Wabash College’s Commencement speakers, seniors Quinn Cavin and Jaleel Grandberry, invited classmates to write their own script and to impact others positively along life’s journey during its 181st ceremony Sunday.
Cavin and Grandberry were the featured speakers, per Wabash tradition, on an afternoon that celebrated the milestone by conferring degrees for 198 men of the Class of 2019 with diplomas from President Gregory D. Hess on a wet and chilly spring day on the College Mall.
Further, the College awarded honorary degrees to Mauri A. Ditzler ’75, President of Albion College, and Robert H. Johnson H’77, retired head coach of the College’s track and field and cross country teams and a leader within the Malcolm X Institute of Black Studies since its founding at Wabash during the exercises.
“Our spirits shine brightly as we celebrate the men of the Class of 2019,” said President Hess. “You have been teachers, learners, and listeners. You have grown and embodied the highest ideals of our Gentleman’s Rule. You have thrived under the many challenges you have faced, and you have emerged stronger for your perseverance, resilience, and courage.”
President Hess praised the graduates for their collective accomplishments in their time at the College, “We coaxed you to write your own story, to think, act, lead, and live. And you have written glorious chapters in the history of our great College.”
Grandberry used the words of Jackie Robinson – “A life is not important except in the impact it has on other lives” – to speak of the simple power of impact.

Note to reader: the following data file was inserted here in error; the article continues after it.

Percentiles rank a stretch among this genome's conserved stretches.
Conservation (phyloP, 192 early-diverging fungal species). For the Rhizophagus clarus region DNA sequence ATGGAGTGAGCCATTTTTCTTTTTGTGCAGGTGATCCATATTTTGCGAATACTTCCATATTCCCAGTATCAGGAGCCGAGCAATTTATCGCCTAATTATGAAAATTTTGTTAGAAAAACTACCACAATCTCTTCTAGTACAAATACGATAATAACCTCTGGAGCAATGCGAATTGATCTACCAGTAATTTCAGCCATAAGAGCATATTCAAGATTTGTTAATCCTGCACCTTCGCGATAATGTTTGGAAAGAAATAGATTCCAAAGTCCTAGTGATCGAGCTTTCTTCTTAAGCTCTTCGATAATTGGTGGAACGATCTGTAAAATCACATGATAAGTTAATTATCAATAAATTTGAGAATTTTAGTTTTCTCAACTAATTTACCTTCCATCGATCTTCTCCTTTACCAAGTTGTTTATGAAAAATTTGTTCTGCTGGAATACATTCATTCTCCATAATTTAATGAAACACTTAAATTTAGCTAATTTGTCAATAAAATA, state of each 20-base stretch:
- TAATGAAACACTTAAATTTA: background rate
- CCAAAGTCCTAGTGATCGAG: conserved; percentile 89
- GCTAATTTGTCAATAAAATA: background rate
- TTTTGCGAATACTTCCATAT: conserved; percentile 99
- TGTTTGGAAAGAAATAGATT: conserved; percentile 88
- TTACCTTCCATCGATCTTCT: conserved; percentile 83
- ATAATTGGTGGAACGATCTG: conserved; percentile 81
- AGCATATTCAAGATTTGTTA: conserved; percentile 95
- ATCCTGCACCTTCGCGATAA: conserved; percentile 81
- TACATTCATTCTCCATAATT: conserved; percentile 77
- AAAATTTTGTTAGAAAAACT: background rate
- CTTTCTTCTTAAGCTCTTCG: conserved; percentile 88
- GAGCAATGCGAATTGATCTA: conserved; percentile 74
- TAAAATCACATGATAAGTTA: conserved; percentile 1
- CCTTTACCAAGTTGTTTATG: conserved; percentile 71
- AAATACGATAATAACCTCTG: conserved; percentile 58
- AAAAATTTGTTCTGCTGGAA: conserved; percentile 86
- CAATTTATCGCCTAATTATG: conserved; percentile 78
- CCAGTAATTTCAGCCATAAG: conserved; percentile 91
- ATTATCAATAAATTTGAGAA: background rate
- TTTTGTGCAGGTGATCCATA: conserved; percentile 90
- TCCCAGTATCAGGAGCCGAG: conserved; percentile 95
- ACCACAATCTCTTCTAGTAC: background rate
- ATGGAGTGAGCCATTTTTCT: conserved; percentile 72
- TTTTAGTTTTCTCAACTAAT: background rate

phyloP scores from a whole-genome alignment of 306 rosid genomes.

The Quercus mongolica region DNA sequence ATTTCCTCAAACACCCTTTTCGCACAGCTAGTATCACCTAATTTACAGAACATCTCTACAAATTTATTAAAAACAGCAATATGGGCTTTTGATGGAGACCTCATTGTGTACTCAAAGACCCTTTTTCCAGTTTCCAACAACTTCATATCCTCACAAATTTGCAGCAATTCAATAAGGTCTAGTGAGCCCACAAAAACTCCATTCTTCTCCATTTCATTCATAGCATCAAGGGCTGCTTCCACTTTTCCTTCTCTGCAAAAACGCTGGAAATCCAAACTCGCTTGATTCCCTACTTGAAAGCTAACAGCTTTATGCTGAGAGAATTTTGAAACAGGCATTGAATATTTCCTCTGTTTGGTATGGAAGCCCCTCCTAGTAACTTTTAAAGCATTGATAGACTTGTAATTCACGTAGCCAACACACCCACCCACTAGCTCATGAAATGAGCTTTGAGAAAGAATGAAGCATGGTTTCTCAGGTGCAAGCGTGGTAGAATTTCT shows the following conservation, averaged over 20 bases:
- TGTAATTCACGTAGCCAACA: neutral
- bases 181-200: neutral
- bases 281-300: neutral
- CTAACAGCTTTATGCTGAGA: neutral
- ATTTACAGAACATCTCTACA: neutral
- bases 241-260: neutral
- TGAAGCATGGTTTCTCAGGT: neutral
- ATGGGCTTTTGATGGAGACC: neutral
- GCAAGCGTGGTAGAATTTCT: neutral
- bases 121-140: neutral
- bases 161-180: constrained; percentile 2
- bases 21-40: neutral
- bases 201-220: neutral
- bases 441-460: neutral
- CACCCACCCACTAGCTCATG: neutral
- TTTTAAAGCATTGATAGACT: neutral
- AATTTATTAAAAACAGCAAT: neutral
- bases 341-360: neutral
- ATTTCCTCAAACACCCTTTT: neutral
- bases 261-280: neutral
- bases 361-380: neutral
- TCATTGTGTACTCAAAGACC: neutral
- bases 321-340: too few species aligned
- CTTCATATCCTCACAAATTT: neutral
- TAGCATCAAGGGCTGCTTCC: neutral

“It is going to take listening, it is going to take empathy, it is going to take compassion, it is going to take people like us, making the decision to impact lives around us and those coming after us,” said the Chicago native.
Cavin used the idea of stories and storytelling that highlight the bonds of culture and community.
“Stories can come in all shapes and sizes,” he said. “If they’re good, they’re never exactly what you expected. Stories are the foundation of culture and community – history and experience. They’re something we share. They evoke feeling and passion and carry knowledge. We crave this kind of catharsis, to feel and share something together.”
Cavin concluded by asking his classmates to be a story worth telling.
“You’ve been given an education and you have been tested and tried, and you bested it,” the theater and psychology major from Noblesville, Indiana, said. “Now the world is a blank canvas, a stage, your court. You are possibilities.”
Before ringing out the class with the bell Caleb Mills used to call the very first Wabash students to class, President Hess urged the Class of 2019 to “be generous to those who are standing outside your circle and bring them into yours.”
The day opened with a thoughtful Baccalaureate sermon, “Toward a New Heaven and Earth,” from the Rev. Dr. Jessicah Krey Duckworth, a program director for religion at Lilly Endowment Inc.
“As a class you have experienced the heartache of the death of a friend and the absence of another,” she said. “In large and small ways you have been called to embrace travails, some of which were known, many of which were unknown. It is likely that you have wiped away tears – of your own and of others. Or more likely, that you have stood alongside one another with total composure, holding on to one another with integrity and grace. Consider those moments when a professor opened a door to a new reality. Consider those moments when you celebrated a team win. Consider those moments that you argued out competing claims until the wee hours of the morning with your best friend. Consider those nights when you wanted to go to bed, but chose to push through and get the assignment finished. Consider all the little moments that led towards your formation as Wabash men.”